On a more serious note, Cumming is often frustrated with the way women are treated in the worlds of music and modeling. “As a woman modeling, despite the obvious power dynamic, you’re being celebrated. A beautiful woman is one of the most valuable commodities on the planet. When you’re a woman, you’re taught from birth that you should be pretty. But when you are, people want to tear you down for using [your looks] as an advantage,” she laments. “And as a woman in music, it’s so easy to be objectified. If you’re a man, you’re making music. But if you’re a woman, you’re a woman making music. I and people younger than me are right on the cusp of where it’s changing, because I think the world is less interested in hearing about it—we’ve been talking about it for so long. But still, people come up to me after shows—dudes—and they’re like, Oh, I’ve never seen a girl play bass like that. And I’m like, The fucking nerve! I don’t understand the way you’re living your life!”

If change is imminent, Cumming is doing her part to make it happen. “I just want to be a hardworking model and a hardworking musician who pushes myself in both of those fields. I think if I can do that really genuinely and really authentically, that’s rock and roll. And no one can take that away from me.”

The next step in Cumming’s pursuit of greatness is the release of Sunflower Bean’s new album. Out early next year, the LP, according to Cumming, is a departure from the band’s heavy, oft performance-driven past. “We worked with my friend Matt Molnar from the band Friends, and he helped us bring out a lot of sides that we hadn’t really tapped into. There are a lot of harmonies on the record, and it has a lot of listenability. It’s about the songs, and bringing some of the beauty out. I think people are going to be surprised.”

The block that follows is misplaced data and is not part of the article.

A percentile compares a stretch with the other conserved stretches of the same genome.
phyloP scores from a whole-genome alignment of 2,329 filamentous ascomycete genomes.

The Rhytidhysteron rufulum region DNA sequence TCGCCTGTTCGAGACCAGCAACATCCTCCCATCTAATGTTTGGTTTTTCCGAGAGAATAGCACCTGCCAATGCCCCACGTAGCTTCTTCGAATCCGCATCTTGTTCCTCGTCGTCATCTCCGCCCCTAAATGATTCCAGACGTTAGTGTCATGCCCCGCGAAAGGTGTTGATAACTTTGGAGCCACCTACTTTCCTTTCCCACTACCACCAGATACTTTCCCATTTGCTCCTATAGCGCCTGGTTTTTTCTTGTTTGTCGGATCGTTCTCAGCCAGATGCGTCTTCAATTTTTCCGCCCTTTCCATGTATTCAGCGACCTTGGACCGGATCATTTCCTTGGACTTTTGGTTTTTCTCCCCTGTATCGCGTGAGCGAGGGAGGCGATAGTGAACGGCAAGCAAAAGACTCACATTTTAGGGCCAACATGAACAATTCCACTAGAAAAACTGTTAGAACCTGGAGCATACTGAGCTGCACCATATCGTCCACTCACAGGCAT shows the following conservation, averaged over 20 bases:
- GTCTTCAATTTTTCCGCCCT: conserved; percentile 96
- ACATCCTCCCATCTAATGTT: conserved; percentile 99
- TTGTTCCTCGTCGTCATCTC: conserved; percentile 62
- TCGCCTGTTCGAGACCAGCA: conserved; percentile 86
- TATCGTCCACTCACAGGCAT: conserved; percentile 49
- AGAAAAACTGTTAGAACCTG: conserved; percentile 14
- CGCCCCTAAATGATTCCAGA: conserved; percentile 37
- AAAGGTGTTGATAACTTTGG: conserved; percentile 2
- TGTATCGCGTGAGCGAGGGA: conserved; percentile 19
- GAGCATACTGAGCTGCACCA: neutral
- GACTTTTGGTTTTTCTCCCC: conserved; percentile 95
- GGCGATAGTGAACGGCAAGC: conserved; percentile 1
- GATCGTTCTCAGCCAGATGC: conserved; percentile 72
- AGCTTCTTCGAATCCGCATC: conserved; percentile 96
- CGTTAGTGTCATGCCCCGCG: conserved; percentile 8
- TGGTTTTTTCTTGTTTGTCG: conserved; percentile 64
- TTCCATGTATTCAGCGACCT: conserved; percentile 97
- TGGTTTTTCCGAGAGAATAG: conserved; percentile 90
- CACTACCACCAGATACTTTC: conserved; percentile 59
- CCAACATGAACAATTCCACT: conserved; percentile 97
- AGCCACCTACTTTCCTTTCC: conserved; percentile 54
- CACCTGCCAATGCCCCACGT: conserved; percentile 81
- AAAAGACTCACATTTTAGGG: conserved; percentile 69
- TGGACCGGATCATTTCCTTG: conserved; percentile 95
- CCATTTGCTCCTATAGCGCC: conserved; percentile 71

When asked whether she prefers modeling or music, Cumming is quick to reply. “I think people want you to choose,” she says. “Modeling has definitely become a form of artistic expression for me. But music has been a ruling factor in my life since I was able to do it. And one thing I’ve decided is that I’m going to be making music forever. Until the day I die.”

JACKET DIESEL BLACK GOLD  SHIRTS AND EARRING (WORN AS BROOCH) MIU MIU  SKIRT STELLA McCARTNEY  BOOTS J.W. ANDERSON  HAT CLYDE  SCARF LONG XU

JACKET LOUIS VUITTON  SHIRT (underneath) SAINT LAURENT BY HEDI SLIMANE  TURTLENECK (UNDERNEATH) PRADA  EARRING MIU MIU

DRESS MM6 MAISON MARGIELA  TOP AND PANTS (underneath) BOSS  SHOES CELINE  HAT CLYDE  EARRING MIU MIU

DRESS AND SHOES CELINE  PANTS DSQUARED2  SCARF LONG XU

Credits: MAKEUP KANAKO TAKASE  HAIR SHINGO SHIBATA  MODEL JULIA CUMMING (MARILYN)  MANICURE HOLLY FALCONE (KATE RYAN)  SET DESIGN ZACHARY KINSELLA  PHOTO ASSISTANTS JEFF ALLEN AND OLIVIA VAN KUIKEN  STYLIST ASSISTANT LUCAS DAWSON  SET DESIGN ASSISTANT ZACH SKY  RETOUCHING VISION ON